Troy McMullin and the Lichens

Troy checking out the lichens in The Arboretum. Photo by Brennan Caverhill.

Dr. Troy McMullin of the Canadian Museum of Nature (formerly from the Biodiversity Institute of Ontario Herbarium at the University of Guelph) studied studied the lichens of The Arboretum for the six years. He started his studies for a field guide, Woodlot Biodiversity, that was published in 2010, which included a chapter on lichens. Troy, along with Dr. Steven Newmaster, authored the lichen chapter in the book.  The Arboretum was used for the chapter as an example of what is likely to be found in other woodlots in southern Ontario. They ended up finding a surprising number of species and decided to pursue further studies with a colleague, Jose Maloles. 

Troy and Jose at the Arboretum site where they found a new-to-science species of lichen. Photo by Chris Earley
Troy and Jose at the Arboretum site where they found a new-to-science species of lichen. Photo by Chris Earley

Here is a video all about Chaenotheca selvae, a new-to-science species of lichen found by Troy in the Arboretum! For more information, check out Troy's published paper on the topic.

They have discovered 109 lichen species in The Arboretum, a few of which are rare in Ontario. This team, lead by Dr. McMullin, also studied the importance of urban forests and natural areas to act as refugia for lichen diversity, again, using the Arboretum as a test case. This research provides urban park and forest managers with a better understanding of how to include lichen diversity in their management strategies. To read a paper on this topic written by Troy, Joses, Steven and Arboretum Biologist, Chris Earley, please click here .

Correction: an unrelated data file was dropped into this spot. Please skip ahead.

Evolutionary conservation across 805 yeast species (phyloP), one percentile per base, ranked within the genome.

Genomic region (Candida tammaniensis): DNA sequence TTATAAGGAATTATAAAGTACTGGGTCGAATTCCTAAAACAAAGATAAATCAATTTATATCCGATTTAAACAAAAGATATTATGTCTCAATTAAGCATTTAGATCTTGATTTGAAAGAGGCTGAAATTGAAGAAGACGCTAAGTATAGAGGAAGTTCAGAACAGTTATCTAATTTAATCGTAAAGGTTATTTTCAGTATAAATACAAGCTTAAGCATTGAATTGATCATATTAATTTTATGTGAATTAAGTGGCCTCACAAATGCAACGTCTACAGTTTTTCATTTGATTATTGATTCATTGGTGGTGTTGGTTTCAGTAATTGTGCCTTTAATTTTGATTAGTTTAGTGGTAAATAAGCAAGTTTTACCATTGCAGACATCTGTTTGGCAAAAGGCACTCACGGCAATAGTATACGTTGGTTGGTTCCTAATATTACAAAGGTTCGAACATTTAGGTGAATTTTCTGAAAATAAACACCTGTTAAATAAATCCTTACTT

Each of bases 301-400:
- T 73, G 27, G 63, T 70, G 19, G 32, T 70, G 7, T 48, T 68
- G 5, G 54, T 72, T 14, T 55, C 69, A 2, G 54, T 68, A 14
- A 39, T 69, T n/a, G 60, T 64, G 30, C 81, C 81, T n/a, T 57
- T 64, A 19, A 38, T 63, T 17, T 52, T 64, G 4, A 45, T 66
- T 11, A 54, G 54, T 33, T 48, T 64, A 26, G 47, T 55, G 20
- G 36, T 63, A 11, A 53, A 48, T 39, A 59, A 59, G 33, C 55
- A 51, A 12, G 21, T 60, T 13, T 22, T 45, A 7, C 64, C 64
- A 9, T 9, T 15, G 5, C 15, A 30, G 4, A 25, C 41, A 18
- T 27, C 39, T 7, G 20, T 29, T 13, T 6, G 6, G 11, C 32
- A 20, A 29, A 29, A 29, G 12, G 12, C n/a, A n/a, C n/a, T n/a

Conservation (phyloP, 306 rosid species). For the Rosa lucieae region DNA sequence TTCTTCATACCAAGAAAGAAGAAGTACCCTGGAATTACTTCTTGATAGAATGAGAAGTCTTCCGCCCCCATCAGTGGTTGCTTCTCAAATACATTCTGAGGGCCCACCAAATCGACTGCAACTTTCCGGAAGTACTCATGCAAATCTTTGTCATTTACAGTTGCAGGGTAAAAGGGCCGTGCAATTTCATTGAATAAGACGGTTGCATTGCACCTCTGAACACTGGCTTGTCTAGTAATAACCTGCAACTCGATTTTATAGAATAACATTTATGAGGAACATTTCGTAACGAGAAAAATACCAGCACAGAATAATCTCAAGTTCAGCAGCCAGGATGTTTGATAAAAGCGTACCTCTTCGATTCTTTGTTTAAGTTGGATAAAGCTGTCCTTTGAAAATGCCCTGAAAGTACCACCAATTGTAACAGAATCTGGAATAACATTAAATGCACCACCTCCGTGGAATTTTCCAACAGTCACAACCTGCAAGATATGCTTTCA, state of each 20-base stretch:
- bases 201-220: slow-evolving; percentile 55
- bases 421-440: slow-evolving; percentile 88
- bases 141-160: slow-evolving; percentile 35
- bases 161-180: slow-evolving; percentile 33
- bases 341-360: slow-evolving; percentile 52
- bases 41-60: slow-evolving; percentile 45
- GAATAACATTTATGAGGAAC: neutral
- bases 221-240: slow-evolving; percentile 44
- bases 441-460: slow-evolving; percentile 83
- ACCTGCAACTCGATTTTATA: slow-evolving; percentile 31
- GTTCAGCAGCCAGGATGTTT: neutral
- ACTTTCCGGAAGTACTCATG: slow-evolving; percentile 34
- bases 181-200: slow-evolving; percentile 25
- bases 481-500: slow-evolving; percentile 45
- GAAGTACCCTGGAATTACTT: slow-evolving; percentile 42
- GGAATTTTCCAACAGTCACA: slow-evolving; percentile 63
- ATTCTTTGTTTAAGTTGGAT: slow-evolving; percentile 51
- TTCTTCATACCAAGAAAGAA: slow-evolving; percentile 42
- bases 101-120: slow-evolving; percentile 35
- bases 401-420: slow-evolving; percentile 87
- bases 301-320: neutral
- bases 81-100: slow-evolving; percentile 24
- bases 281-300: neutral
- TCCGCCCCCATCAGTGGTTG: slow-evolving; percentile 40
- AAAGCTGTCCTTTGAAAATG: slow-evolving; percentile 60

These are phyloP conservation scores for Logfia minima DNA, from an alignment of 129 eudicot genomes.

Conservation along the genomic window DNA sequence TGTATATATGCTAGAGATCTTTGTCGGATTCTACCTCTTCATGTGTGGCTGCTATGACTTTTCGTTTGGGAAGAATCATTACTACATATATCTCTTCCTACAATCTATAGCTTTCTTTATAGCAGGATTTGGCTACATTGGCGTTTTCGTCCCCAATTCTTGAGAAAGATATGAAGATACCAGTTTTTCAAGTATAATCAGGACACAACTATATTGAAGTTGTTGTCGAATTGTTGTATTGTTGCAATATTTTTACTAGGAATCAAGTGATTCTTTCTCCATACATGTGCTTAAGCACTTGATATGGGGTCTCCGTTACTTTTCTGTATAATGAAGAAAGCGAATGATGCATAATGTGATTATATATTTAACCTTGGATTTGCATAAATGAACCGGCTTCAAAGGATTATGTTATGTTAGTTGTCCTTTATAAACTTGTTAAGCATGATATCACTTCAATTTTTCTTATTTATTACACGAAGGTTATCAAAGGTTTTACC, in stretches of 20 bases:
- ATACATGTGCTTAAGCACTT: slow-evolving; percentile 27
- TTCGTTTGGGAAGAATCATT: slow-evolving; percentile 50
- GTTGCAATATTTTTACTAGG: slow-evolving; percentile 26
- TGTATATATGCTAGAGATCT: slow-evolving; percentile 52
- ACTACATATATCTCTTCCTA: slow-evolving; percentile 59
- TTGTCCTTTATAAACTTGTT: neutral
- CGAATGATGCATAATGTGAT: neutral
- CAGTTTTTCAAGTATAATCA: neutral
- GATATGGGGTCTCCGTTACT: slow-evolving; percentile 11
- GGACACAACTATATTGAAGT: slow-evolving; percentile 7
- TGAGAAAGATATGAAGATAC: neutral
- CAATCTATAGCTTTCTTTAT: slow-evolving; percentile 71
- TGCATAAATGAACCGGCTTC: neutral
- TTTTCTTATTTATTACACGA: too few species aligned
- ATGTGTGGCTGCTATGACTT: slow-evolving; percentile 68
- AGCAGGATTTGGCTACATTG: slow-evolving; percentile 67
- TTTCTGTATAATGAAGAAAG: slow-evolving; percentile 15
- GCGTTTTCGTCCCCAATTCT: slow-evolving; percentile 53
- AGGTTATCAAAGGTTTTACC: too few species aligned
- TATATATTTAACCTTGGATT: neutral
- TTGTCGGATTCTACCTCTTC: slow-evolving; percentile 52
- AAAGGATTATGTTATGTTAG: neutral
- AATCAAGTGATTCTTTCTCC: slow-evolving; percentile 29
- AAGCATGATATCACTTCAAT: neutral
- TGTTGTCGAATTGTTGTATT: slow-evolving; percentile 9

This lichen species, Maritime Sunburst Lichen, Xanthora parietina, is usually found near coastal sites in North America, but it is also found here in The Arboretum. Photo by Chris Earley
This lichen species, Maritime Sunburst Lichen, Xanthora parietina, is usually found near coastal sites in North America, but it is also found here in The Arboretum. Photo by Chris Earley

Our wooden benches are actually amazing for habouring a wide diversity of lichens. This is Mealy Shadow Lichen, Phaeophyscia orbicularis. Photo by Troy McMullin.
Our wooden benches are actually amazing for habouring a wide diversity of lichens. This is Mealy Shadow Lichen, Phaeophyscia orbicularis. Photo by Troy McMullin.

Lichens come in many shapes, sizes and colours. This is Brown-eyed Rim Lichen, Lecanora hybocarpa. Photo by Troy McMullin.
Lichens come in many shapes, sizes and colours. This is Brown-eyed Rim Lichen, Lecanora hybocarpa. Photo by Troy McMullin.

To see our full list of Arboretum lichen species as well as some more of Troy's amazing photos, please click here. Troy is the instructor for our Lichen Workshop; click here for more information. To see a press release for his Common Lichens of Northeastern North America book, click here.